Sage Words from Elie Wiesel (1928-2016).
A powerful excerpt I read today from one of his memoirs, All Rivers Run to the Sea:
“In truth, my major concern has always been the survivors. It was for them that my first works were meant. Did I strive to speak for them, in their name? I strove to make them speak.
For they have lived in isolation for a long time, locked away, remaining aloof so as not to wound those close to them. Whenever there was talk of the war years, they would clench their teeth and change the subject. It was impossible to get them to let go, to touch wounds that would never heal. They had reasons to be suspicious, to think that no one was interested in what they had to say, and that in any case they would not be understood. With my book and articles I tried to convince them of the need to testify: “Do as I do,” I told them. “Tell your stories, even if you have to invent a language. Communicate your memories, your doubts, even if no one wants to hear them.” I shared with them my conviction that it is incumbent upon the survivors not only to remember every detail but to record it, even the silence. I urged them to celebrate the memory of silence, but to reject the silence of memory.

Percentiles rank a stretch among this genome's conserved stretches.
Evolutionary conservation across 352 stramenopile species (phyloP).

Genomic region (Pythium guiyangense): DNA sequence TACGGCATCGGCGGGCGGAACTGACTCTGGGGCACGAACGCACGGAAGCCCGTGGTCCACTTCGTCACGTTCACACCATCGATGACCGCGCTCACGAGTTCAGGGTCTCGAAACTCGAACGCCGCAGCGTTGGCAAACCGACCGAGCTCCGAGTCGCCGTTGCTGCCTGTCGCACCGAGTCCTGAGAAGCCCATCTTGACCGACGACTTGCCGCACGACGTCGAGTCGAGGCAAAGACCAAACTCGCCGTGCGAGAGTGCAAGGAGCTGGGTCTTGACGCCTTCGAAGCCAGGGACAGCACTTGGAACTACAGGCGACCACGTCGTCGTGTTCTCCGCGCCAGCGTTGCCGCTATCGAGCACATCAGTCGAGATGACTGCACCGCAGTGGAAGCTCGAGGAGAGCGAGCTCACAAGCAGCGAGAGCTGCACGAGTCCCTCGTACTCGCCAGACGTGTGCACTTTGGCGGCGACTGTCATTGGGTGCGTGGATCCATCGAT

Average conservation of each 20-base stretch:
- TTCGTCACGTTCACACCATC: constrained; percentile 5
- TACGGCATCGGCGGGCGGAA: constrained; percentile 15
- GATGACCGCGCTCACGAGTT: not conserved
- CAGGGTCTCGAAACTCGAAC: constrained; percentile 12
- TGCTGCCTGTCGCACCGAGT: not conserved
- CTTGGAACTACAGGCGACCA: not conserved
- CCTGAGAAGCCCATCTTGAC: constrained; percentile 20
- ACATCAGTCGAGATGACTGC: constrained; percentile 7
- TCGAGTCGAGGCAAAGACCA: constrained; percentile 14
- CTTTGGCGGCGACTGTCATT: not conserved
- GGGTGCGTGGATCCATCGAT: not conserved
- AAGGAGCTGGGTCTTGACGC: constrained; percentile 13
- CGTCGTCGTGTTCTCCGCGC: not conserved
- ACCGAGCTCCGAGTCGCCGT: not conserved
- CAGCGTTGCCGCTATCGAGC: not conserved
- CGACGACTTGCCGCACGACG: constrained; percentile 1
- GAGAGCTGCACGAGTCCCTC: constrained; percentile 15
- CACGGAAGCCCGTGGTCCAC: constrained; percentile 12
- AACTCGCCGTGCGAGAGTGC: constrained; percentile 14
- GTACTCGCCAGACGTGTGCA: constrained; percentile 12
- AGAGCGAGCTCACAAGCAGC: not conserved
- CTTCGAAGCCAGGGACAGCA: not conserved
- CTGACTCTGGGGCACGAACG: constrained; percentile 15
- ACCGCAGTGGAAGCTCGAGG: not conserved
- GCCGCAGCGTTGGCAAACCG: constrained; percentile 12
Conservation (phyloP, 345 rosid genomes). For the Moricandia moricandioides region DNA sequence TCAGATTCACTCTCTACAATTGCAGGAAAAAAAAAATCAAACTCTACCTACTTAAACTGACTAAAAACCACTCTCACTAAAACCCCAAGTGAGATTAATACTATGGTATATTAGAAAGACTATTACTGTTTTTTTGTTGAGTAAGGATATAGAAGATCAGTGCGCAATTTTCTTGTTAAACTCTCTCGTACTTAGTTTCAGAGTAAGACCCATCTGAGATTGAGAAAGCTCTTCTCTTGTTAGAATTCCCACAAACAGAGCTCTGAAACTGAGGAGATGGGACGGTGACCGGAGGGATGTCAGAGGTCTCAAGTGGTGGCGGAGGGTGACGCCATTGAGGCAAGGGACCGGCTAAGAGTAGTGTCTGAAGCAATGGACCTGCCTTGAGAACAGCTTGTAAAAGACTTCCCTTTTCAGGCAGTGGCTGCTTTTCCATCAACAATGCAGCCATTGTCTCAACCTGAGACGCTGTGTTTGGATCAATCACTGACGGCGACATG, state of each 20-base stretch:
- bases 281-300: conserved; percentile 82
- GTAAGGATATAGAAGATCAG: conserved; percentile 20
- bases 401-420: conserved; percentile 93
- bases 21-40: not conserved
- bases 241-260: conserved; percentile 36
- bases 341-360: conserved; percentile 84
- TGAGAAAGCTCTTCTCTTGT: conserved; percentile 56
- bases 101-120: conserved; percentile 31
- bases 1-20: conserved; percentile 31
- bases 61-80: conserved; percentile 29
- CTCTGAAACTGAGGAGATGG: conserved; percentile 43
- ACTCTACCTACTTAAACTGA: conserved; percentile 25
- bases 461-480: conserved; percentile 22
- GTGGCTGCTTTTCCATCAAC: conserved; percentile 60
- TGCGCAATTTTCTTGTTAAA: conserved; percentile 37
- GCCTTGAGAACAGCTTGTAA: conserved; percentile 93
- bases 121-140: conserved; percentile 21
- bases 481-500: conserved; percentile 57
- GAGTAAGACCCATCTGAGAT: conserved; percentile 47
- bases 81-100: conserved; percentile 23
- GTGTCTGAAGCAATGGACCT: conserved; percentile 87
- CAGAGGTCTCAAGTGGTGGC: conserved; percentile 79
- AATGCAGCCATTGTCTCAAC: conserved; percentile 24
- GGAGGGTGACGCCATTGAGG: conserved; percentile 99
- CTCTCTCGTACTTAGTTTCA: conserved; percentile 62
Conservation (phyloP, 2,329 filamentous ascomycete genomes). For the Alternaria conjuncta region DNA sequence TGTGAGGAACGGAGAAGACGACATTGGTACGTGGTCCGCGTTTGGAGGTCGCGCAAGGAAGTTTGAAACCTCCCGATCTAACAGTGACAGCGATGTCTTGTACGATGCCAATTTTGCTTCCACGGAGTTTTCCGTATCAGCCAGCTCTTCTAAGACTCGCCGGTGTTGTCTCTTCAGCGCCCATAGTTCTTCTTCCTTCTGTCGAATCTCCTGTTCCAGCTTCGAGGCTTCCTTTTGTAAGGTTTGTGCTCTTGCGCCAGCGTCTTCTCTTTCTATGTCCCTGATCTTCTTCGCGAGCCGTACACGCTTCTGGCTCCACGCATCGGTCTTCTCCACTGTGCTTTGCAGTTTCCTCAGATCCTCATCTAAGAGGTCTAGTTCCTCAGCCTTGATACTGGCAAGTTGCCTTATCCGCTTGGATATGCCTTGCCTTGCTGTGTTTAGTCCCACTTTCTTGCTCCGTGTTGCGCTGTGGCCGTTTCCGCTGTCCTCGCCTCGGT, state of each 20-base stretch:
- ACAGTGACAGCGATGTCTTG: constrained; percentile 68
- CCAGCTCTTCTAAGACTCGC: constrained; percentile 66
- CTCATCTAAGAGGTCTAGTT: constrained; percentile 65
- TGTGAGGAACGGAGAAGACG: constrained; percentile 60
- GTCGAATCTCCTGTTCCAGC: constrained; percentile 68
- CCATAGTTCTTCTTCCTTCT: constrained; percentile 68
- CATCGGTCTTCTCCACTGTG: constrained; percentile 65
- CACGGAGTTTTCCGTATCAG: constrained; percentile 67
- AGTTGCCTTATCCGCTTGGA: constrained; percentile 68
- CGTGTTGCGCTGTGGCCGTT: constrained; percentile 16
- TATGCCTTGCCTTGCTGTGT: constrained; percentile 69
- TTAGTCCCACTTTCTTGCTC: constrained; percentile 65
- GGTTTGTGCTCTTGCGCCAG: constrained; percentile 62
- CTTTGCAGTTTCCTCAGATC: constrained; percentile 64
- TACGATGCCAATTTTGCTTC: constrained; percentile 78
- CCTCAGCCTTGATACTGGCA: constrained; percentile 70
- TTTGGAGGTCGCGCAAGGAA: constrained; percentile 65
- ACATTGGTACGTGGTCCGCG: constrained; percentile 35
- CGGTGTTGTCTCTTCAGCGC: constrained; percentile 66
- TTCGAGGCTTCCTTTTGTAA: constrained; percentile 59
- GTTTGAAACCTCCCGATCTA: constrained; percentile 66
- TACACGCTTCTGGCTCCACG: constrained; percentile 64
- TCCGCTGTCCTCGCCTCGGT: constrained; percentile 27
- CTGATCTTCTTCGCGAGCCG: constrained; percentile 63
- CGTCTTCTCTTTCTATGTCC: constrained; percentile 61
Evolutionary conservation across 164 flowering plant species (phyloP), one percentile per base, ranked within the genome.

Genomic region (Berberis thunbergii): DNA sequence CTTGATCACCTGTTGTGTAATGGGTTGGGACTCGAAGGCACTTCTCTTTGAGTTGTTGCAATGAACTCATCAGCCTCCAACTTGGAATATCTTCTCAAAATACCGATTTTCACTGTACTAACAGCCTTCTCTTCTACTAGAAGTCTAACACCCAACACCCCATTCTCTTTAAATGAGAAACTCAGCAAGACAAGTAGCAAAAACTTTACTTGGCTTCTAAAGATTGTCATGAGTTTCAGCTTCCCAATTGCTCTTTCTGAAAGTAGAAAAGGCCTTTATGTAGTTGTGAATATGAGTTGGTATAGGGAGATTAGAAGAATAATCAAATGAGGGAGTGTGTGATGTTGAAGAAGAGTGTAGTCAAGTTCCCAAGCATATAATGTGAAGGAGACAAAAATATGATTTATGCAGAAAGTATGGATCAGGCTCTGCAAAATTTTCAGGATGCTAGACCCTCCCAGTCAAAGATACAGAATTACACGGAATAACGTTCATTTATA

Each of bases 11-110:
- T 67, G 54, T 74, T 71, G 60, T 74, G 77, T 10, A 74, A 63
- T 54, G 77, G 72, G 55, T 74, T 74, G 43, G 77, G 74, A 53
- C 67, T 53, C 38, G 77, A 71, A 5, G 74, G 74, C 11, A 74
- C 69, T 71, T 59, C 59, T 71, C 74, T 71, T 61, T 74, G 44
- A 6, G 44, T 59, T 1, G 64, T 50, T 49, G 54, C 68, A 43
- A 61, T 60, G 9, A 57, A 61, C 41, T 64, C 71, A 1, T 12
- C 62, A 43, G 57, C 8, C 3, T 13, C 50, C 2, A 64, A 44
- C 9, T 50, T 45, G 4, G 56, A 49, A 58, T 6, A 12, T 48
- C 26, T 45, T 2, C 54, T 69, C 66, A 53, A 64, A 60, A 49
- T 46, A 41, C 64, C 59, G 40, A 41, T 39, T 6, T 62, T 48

At first it was difficult, but eventually my efforts met with success. I began to receive manuscripts: memoirs, narratives, private diaries. I wrote countless prefaces and commentaries, mobilized acquaintances and relations, yet I probably didn’t do enough.
For me survivors constitute a family like no other, an endangered species. We understand one another intuitively. We are haunted by the same past, the same problems concern us, the same mission moves us. We often have the same friends and always the same enemies.”
All Rivers Run to the Sea, Elie Wiesel (1928-2016), Rest in Peace